My Story: With My Cramped Hand & A Heap Of Luggage; A Man On A Scooter Became My Messiah On Women’s Day

Sayantani Nath


“It was my day to fly home to Kolkata after nearly ten months alone in Bengaluru. Little did I know that the excitement I woke up with would soon fizzle out.

As I stepped outside my door with a pile of backpack, trolley and handbags, a surprisingly hot morning sun offered me a bitter welcome. The plan was to attend office, pull an early day and straightaway head to the airport for the late night flight. For those who are unaware, Bengaluru airport is around 47 km away from my place. People in Bengaluru usually joke about the Bengaluru airport being closer to Hyderabad than the city itself.

My home to office is arguably walking distance, which completes my daily quota of shedding a few calories. But today was a different day. I desperately needed an auto to help me reach my workplace armed with my baggage. Also, I had a crepe bandage wrapped around my right hand, thanks to persistent pain from carpal tunnel syndrome.

As minutes drew close to an hour, I was trying to book an auto and failing. Auto-drivers in my area are quite infamous for dodging requests be it in person or through apps. I was not a new victim.

Clueless, I picked up the luggage with my cramping hand and started walking, with the feeble hope of meeting some considerate auto-driver on my way. I was to meet with sheer disappointment as one after another auto-driver replied with a curt Illa (No) to my desperate pleas.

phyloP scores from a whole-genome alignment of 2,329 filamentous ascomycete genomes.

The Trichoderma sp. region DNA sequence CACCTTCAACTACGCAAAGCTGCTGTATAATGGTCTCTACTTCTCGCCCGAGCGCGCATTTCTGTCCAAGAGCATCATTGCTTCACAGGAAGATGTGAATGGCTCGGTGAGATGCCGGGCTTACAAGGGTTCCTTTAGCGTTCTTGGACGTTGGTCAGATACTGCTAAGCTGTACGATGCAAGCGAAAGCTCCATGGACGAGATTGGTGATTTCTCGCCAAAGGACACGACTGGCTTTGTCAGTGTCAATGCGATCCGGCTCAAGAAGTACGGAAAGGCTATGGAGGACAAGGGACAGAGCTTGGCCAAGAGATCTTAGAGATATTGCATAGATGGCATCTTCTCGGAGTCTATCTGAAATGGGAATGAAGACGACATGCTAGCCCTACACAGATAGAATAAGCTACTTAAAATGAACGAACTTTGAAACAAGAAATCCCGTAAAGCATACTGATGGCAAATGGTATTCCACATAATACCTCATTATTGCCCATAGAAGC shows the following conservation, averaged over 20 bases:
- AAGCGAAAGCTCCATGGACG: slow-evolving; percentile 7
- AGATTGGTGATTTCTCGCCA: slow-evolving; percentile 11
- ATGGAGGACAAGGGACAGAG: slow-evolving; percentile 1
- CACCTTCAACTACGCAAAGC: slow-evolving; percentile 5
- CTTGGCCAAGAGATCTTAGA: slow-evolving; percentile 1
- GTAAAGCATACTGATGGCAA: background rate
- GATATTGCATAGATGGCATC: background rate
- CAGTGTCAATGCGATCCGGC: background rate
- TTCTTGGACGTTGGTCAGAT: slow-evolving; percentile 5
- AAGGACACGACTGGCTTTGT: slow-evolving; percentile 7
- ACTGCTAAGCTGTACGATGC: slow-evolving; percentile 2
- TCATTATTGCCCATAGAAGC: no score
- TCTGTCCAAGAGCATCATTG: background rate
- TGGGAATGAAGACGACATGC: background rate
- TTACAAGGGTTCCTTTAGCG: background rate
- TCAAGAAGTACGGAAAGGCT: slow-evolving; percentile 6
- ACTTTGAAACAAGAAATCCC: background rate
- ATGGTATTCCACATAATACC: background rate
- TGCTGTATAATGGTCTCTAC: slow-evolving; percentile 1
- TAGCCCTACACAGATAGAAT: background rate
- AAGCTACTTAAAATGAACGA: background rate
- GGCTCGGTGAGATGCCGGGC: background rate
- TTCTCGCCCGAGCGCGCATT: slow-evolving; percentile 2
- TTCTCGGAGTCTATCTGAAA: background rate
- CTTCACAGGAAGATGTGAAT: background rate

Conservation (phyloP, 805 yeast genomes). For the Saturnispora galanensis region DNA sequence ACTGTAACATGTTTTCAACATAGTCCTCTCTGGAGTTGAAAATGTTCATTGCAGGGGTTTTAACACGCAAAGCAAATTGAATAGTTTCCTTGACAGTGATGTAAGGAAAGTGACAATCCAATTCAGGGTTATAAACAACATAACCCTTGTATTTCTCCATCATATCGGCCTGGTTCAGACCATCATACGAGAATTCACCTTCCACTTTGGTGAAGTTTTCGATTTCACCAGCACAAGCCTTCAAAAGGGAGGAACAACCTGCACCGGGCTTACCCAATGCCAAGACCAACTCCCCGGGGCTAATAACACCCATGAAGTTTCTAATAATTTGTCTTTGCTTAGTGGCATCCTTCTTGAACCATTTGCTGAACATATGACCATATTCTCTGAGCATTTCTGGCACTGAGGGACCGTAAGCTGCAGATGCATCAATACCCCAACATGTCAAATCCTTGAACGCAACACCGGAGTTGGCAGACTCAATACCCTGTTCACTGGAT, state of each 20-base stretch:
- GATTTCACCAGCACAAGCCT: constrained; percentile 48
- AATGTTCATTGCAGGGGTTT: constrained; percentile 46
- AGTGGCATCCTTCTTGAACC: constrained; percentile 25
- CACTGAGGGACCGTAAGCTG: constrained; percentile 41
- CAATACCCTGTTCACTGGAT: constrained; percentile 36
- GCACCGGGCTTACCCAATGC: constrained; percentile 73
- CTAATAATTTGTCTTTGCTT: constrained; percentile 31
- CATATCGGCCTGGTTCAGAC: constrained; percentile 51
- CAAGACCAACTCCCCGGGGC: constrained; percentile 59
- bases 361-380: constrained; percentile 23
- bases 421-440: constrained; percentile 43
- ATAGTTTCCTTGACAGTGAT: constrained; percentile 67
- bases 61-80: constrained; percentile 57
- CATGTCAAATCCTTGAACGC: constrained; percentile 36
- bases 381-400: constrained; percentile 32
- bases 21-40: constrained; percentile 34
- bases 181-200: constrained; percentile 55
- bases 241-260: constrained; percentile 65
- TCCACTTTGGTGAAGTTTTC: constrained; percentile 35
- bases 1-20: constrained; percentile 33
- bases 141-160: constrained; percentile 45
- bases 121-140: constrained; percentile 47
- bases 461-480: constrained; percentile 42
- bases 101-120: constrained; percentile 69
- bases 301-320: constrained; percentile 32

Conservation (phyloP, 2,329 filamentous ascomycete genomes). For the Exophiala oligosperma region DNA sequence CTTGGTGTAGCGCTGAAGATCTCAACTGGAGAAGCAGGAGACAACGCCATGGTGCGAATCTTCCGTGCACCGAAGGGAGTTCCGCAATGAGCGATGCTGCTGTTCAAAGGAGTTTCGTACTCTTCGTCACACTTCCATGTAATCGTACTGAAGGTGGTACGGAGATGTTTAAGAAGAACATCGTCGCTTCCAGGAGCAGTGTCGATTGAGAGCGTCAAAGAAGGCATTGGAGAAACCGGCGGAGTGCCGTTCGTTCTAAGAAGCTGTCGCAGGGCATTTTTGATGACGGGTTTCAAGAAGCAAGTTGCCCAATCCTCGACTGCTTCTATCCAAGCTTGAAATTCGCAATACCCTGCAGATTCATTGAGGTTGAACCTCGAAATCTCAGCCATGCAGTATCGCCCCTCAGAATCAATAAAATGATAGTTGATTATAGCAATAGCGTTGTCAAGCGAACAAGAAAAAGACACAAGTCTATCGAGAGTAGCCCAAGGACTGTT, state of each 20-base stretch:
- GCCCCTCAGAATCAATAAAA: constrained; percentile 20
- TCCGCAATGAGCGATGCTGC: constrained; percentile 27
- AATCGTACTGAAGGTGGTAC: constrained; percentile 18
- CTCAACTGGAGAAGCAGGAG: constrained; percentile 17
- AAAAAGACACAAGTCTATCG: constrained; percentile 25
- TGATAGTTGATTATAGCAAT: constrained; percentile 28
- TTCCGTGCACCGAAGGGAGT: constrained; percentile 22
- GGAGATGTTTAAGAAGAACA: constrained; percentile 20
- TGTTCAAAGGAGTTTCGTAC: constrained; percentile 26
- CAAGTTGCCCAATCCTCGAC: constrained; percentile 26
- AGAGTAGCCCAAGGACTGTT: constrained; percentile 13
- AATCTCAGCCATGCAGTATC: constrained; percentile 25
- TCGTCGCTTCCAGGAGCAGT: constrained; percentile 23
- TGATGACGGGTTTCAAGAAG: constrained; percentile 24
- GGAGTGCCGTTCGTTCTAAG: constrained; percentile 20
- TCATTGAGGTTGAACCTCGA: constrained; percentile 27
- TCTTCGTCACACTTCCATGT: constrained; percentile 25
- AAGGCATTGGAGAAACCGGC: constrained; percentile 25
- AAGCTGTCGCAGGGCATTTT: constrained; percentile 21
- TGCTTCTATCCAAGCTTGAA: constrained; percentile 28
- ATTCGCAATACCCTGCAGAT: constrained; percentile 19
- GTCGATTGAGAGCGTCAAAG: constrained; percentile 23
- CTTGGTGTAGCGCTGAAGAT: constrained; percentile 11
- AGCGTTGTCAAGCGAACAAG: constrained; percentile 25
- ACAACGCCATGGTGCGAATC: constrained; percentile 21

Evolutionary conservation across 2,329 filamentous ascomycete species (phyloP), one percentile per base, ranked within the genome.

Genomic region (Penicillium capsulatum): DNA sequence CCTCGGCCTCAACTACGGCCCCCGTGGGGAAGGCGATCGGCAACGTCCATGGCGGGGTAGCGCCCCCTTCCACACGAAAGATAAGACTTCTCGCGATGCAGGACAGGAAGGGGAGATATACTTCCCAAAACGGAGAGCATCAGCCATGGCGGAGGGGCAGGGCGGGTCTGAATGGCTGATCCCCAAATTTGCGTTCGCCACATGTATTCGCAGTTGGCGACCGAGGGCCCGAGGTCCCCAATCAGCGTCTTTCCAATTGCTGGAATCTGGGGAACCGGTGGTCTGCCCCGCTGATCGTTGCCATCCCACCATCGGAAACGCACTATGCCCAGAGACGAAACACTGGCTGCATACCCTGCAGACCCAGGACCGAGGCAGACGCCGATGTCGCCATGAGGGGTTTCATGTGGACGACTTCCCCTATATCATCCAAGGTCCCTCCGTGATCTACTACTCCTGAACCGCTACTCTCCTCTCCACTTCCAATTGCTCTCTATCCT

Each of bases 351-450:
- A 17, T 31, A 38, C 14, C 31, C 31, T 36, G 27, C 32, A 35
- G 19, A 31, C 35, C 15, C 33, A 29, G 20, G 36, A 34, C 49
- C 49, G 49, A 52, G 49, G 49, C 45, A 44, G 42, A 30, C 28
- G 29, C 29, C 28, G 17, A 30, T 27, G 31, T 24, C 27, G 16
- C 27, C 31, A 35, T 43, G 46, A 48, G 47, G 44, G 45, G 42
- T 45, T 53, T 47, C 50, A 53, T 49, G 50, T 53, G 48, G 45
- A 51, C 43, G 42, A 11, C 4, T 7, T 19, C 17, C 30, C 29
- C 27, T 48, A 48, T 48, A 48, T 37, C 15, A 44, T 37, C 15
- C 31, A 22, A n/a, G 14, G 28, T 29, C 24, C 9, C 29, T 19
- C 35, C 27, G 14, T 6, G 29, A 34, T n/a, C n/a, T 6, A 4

I was almost on the verge of a breakdown as the pain only worsened and the load was becoming heavier by the second. Little did I know that a man would be my Messiah on the morning of Women’s Day.

Struggling, I somehow walked on with an awkward gait. Suddenly, someone asked from behind, “You need help, Ma?”

I turned around to find a grey-haired man sporting a soothing smile atop a scooter. He looked around sixty. He again smiled at me and offered me a lift. It was like a blessing from the blue for me. He picked up my luggage and managed to fit everything in the leg space. As I settled in the pillion seat, he set off and soon dropped me at my destination.

“I saw you struggling to walk. I figured you needed help,” he smilingly said as I alighted.

Amid my million ‘thank you’-s, he kept on smiling the same way. Finally, he wished, “Happy Women’s Day, Ma,” and scooted away. “

– Sayantani Nath

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